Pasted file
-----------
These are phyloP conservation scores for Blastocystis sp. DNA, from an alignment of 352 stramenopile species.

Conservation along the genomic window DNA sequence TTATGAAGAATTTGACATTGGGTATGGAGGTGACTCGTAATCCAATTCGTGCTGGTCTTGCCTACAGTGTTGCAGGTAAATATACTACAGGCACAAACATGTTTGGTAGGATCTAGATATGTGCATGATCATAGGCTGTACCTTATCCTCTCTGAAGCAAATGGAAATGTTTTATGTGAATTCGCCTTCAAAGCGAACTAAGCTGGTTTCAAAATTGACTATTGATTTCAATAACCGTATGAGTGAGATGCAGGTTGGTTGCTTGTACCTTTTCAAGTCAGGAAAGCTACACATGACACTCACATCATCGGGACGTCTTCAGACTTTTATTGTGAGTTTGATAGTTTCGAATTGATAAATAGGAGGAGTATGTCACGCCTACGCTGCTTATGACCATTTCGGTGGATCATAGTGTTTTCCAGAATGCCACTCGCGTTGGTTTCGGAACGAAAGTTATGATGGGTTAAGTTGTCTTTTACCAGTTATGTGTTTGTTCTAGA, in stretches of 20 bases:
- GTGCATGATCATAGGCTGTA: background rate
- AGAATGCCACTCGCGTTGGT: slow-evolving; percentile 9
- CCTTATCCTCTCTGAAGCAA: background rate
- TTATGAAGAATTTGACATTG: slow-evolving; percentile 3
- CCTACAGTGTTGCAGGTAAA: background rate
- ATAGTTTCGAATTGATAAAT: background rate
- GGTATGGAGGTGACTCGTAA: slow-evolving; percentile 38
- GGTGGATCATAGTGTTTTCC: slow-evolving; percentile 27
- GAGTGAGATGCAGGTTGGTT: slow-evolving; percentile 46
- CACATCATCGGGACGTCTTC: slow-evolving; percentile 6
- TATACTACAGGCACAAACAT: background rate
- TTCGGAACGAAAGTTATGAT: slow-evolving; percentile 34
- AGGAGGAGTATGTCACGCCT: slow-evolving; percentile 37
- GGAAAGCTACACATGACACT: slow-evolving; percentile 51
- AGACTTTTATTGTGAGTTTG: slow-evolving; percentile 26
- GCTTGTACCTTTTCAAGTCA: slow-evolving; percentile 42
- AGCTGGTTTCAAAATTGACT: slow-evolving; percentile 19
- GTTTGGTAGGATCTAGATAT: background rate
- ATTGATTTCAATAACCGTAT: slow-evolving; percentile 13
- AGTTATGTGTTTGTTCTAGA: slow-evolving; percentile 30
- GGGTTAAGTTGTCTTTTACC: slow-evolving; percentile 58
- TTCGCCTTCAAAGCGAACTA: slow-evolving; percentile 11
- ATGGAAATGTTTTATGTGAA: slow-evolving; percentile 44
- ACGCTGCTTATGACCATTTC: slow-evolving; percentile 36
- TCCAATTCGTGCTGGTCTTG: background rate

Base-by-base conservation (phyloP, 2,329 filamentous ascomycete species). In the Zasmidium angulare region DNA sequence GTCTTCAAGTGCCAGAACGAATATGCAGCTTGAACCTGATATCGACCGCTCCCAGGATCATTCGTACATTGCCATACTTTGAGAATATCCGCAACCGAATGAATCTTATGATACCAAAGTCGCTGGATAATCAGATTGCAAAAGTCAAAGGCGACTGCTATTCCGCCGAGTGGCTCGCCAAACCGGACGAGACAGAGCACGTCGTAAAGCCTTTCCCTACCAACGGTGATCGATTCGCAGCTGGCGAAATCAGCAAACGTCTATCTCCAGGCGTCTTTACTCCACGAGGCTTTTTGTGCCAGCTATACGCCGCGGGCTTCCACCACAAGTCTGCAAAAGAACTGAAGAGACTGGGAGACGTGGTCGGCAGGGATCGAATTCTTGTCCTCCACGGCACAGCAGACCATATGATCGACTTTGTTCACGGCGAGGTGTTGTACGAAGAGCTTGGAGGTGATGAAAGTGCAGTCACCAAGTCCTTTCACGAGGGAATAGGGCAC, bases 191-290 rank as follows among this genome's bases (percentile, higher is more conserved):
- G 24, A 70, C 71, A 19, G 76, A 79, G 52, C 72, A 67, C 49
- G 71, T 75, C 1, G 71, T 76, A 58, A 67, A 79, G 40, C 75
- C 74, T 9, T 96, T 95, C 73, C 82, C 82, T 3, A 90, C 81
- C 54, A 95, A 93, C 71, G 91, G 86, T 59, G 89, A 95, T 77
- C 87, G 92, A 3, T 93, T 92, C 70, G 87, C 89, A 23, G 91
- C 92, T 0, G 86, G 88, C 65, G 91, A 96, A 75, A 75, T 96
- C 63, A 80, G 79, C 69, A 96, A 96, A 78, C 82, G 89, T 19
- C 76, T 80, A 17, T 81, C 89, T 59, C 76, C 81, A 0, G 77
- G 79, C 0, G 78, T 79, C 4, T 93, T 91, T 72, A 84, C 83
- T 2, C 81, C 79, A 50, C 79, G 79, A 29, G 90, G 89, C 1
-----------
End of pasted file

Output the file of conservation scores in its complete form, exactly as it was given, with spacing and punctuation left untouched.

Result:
These are phyloP conservation scores for Blastocystis sp. DNA, from an alignment of 352 stramenopile species.

Conservation along the genomic window DNA sequence TTATGAAGAATTTGACATTGGGTATGGAGGTGACTCGTAATCCAATTCGTGCTGGTCTTGCCTACAGTGTTGCAGGTAAATATACTACAGGCACAAACATGTTTGGTAGGATCTAGATATGTGCATGATCATAGGCTGTACCTTATCCTCTCTGAAGCAAATGGAAATGTTTTATGTGAATTCGCCTTCAAAGCGAACTAAGCTGGTTTCAAAATTGACTATTGATTTCAATAACCGTATGAGTGAGATGCAGGTTGGTTGCTTGTACCTTTTCAAGTCAGGAAAGCTACACATGACACTCACATCATCGGGACGTCTTCAGACTTTTATTGTGAGTTTGATAGTTTCGAATTGATAAATAGGAGGAGTATGTCACGCCTACGCTGCTTATGACCATTTCGGTGGATCATAGTGTTTTCCAGAATGCCACTCGCGTTGGTTTCGGAACGAAAGTTATGATGGGTTAAGTTGTCTTTTACCAGTTATGTGTTTGTTCTAGA, in stretches of 20 bases:
- GTGCATGATCATAGGCTGTA: background rate
- AGAATGCCACTCGCGTTGGT: slow-evolving; percentile 9
- CCTTATCCTCTCTGAAGCAA: background rate
- TTATGAAGAATTTGACATTG: slow-evolving; percentile 3
- CCTACAGTGTTGCAGGTAAA: background rate
- ATAGTTTCGAATTGATAAAT: background rate
- GGTATGGAGGTGACTCGTAA: slow-evolving; percentile 38
- GGTGGATCATAGTGTTTTCC: slow-evolving; percentile 27
- GAGTGAGATGCAGGTTGGTT: slow-evolving; percentile 46
- CACATCATCGGGACGTCTTC: slow-evolving; percentile 6
- TATACTACAGGCACAAACAT: background rate
- TTCGGAACGAAAGTTATGAT: slow-evolving; percentile 34
- AGGAGGAGTATGTCACGCCT: slow-evolving; percentile 37
- GGAAAGCTACACATGACACT: slow-evolving; percentile 51
- AGACTTTTATTGTGAGTTTG: slow-evolving; percentile 26
- GCTTGTACCTTTTCAAGTCA: slow-evolving; percentile 42
- AGCTGGTTTCAAAATTGACT: slow-evolving; percentile 19
- GTTTGGTAGGATCTAGATAT: background rate
- ATTGATTTCAATAACCGTAT: slow-evolving; percentile 13
- AGTTATGTGTTTGTTCTAGA: slow-evolving; percentile 30
- GGGTTAAGTTGTCTTTTACC: slow-evolving; percentile 58
- TTCGCCTTCAAAGCGAACTA: slow-evolving; percentile 11
- ATGGAAATGTTTTATGTGAA: slow-evolving; percentile 44
- ACGCTGCTTATGACCATTTC: slow-evolving; percentile 36
- TCCAATTCGTGCTGGTCTTG: background rate

Base-by-base conservation (phyloP, 2,329 filamentous ascomycete species). In the Zasmidium angulare region DNA sequence GTCTTCAAGTGCCAGAACGAATATGCAGCTTGAACCTGATATCGACCGCTCCCAGGATCATTCGTACATTGCCATACTTTGAGAATATCCGCAACCGAATGAATCTTATGATACCAAAGTCGCTGGATAATCAGATTGCAAAAGTCAAAGGCGACTGCTATTCCGCCGAGTGGCTCGCCAAACCGGACGAGACAGAGCACGTCGTAAAGCCTTTCCCTACCAACGGTGATCGATTCGCAGCTGGCGAAATCAGCAAACGTCTATCTCCAGGCGTCTTTACTCCACGAGGCTTTTTGTGCCAGCTATACGCCGCGGGCTTCCACCACAAGTCTGCAAAAGAACTGAAGAGACTGGGAGACGTGGTCGGCAGGGATCGAATTCTTGTCCTCCACGGCACAGCAGACCATATGATCGACTTTGTTCACGGCGAGGTGTTGTACGAAGAGCTTGGAGGTGATGAAAGTGCAGTCACCAAGTCCTTTCACGAGGGAATAGGGCAC, bases 191-290 rank as follows among this genome's bases (percentile, higher is more conserved):
- G 24, A 70, C 71, A 19, G 76, A 79, G 52, C 72, A 67, C 49
- G 71, T 75, C 1, G 71, T 76, A 58, A 67, A 79, G 40, C 75
- C 74, T 9, T 96, T 95, C 73, C 82, C 82, T 3, A 90, C 81
- C 54, A 95, A 93, C 71, G 91, G 86, T 59, G 89, A 95, T 77
- C 87, G 92, A 3, T 93, T 92, C 70, G 87, C 89, A 23, G 91
- C 92, T 0, G 86, G 88, C 65, G 91, A 96, A 75, A 75, T 96
- C 63, A 80, G 79, C 69, A 96, A 96, A 78, C 82, G 89, T 19
- C 76, T 80, A 17, T 81, C 89, T 59, C 76, C 81, A 0, G 77
- G 79, C 0, G 78, T 79, C 4, T 93, T 91, T 72, A 84, C 83
- T 2, C 81, C 79, A 50, C 79, G 79, A 29, G 90, G 89, C 1